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#6 of 19 Old 09-28-2006, 01:29 PM
 
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I have my DS stomp his feet and say "I'm mad" - not that he does it yet, but it does get the physical aspect of being angry out of your system in a (hopefully) nondestructive manner.
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#7 of 19 Old 09-28-2006, 01:59 PM
 
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subbing...

Great question! I was also thinking about this, just today in fact, when I told my 3 yo that he could stomp his feet if he was REALLY mad. Not sure that that won't come back to haunt me, but like you said, I want to give him reasonable outlets that aren't hitting or pushing. (I've also struggled with "censoring" him when he yells, or when his words are physically agressive -- "I'm going to throw you in the garbage bin" -- but he's stopped himself from hitting.)
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#8 of 19 Old 09-28-2006, 02:07 PM
 
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Yeah my son started throwing stuff whenever he's mad, and over "small" things or when I set a limit after letting him decide on a lot of other things all day. I don't want to stifle his anger, but a lot of it seems inappropriate in a way. But then some things that I initially frown on are probably fine for his age (he'll bite inaminate objects, like a towel, throw pillows). He doesn't throw anything breakable, but it really gets me upset that this is now his Go To- just throw stuff off the bed, off the bookshelves. It bothers me, and maybe more than it should, but I'm having trouble with it. I don't feel that "trashing" his room is acceptable. I used to be able to calm him down so easily, but since he hit three he's just not interested in a hug.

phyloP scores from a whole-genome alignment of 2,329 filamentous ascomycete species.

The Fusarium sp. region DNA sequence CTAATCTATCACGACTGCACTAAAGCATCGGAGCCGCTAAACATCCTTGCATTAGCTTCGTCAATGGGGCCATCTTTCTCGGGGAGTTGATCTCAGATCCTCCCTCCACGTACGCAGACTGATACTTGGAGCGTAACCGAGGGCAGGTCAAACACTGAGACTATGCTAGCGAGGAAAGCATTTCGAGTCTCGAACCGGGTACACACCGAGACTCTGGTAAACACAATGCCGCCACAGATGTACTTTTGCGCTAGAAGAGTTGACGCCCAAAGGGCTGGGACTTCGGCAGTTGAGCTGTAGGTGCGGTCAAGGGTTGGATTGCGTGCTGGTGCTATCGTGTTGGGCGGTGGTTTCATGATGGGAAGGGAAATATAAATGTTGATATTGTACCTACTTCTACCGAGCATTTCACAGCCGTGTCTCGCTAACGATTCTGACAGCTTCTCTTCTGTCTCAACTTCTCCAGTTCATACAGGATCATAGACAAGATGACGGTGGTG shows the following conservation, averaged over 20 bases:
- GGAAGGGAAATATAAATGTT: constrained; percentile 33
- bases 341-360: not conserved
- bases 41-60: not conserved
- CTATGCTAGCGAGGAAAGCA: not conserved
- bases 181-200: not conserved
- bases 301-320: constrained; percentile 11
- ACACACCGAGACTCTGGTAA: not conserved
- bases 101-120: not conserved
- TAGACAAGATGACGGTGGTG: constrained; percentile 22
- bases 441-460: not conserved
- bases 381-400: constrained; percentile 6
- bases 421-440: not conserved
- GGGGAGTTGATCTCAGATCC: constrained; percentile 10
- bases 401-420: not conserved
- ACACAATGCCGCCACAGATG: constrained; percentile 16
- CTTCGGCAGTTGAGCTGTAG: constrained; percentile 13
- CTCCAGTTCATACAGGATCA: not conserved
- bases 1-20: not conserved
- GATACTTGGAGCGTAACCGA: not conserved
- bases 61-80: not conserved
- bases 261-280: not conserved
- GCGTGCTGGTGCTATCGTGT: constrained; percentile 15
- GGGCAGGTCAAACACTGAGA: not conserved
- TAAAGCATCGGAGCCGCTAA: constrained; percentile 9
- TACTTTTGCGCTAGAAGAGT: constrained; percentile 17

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#9 of 19 Old 09-29-2006, 12:55 AM